Sunday, June 29, 2014

Map vs flatMap

In Scala, both map and flatMap are defined on lists. It would be easier to learn them if we consider that first maps every element of the list to another element of the list and collects the results, so that map can translate sentence "abc" into (1,2,3). The length of result is the same as the source since every element is mapped to exactly one.

Flat map, in contrast, not just concatenates images into one list. This may sound weird when you hear it for the first time. Why do we need this operation so often that we embedded it into our core? Why it becomes the first function that you will use next? It gets a perfect sense when you realize that the one-to-one correspondence between the elements is not necessary. It can happen that a is mapped to 1 whereas b is mapped to 11, like Huffman compressor does mapping characters to variable number of bits. It may even happen that some elements have no image at all. You produce empty lists in this case.

It is much more difficult in case of singletone monads, eg. custom probability distribution or Futures

image/svg+xml usdQuote flatMap { usd => chfQuote map {chf => usd+chf }}

I have copy-pasted the notorious example of combining Futures from the standard Scala manual. After looking under the hood, into implementation of the Future

  def map[S](f: T => S)(implicit executor: ExecutionContext): Future[S] = {
    val p = Promise[S]()
    onComplete { v => p complete (v map f) }
it can easily be understood that map creates a (green) future through a promise. The parent blue chfQuote future, in its onComplete routine, will translate its result using pink function chf => chf+usd and will communicate result of this translation to the (green) future through the promise. That will be result of the green future, which will complete immediately. That is my first question: why do you need to create a (map) future if it does not do anything but "concurrently" waits for a promise? In this particular case, green future is waiting until the blue terminates and terminates immediately after. What is the point? Where is the asynchronous action of the green future?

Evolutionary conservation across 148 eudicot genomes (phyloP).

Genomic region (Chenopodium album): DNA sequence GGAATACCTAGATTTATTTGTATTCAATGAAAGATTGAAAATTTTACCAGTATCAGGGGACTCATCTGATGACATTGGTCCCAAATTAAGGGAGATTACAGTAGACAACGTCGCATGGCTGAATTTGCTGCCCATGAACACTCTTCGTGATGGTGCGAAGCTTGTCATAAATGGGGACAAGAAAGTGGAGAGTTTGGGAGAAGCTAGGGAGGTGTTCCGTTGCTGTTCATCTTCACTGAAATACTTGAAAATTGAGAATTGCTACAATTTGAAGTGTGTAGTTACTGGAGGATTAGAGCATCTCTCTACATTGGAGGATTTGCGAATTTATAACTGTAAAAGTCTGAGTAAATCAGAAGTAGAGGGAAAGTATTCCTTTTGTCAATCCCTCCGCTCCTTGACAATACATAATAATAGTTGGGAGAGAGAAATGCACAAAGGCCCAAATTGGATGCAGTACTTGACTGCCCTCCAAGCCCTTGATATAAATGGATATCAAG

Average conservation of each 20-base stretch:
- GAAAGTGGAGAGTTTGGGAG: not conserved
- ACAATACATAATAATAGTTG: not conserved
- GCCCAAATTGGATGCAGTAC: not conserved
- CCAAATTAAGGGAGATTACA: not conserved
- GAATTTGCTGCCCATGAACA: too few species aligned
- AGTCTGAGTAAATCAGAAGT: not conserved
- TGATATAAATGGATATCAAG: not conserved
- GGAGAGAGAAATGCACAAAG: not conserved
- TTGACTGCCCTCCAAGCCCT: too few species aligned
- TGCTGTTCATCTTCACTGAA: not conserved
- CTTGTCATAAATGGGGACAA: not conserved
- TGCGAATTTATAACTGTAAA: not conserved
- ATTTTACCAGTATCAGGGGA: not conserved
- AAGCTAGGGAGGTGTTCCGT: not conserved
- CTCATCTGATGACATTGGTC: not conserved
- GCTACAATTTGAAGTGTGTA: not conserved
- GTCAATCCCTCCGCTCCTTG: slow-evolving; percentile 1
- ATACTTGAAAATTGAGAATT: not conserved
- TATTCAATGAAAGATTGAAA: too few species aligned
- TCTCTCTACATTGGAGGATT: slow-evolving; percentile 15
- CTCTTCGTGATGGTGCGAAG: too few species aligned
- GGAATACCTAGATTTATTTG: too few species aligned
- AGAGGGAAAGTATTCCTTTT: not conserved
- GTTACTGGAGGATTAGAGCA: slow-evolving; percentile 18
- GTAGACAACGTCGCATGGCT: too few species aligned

I see that blue and red futures are created in advance and they do some, allegedly lengthly job. Furthermore, they do it concurrently, as futures are supposed to operate. The latter also means that chfQuote can complete before usdQuote is mapped. The flatMap of usdQuote takes a gray function, which will be executed once usdQuote completes, and, likewise the map, produces the yellow future using the p.future. This raises another question: how is the flatMap different? It is much more complex

  def flatMap[S](f: T => Future[S])(implicit executor: ExecutionContext): Future[S] = {
    import impl.Promise.DefaultPromise
    val p = new DefaultPromise[S]()
    onComplete {
      case f: Failure[_] => p complete f.asInstanceOf[Failure[S]]
      case Success(v) => try f(v) match {
        // If possible, link DefaultPromises to avoid space leaks
        case dp: DefaultPromise[_] => dp.asInstanceOf[DefaultPromise[S]].linkRootOf(p)
        case fut => fut.onComplete(p.complete)(internalExecutor)
      } catch { case NonFatal(t) => p failure t }
The complexity is further boosted by the fact that we need to deal with nested futures, mapped to other futures.

The first thing to spot is that onComplete handler of the usdQuote (red) future starts by mapping result of this feature, v = usd, using function f, the (gray) argument of the flat map, to a (green) future and register completion handler for the it. That is, it tells that whenever the green future completes, the yellow completes with the same result!

Ugh. The (yellow) seems not used anywhere. It is a result of computation and, I believe, it is a useless future, since again, it does not compute anything (i.e. has not body) but its only purpose is to wait for a promise.

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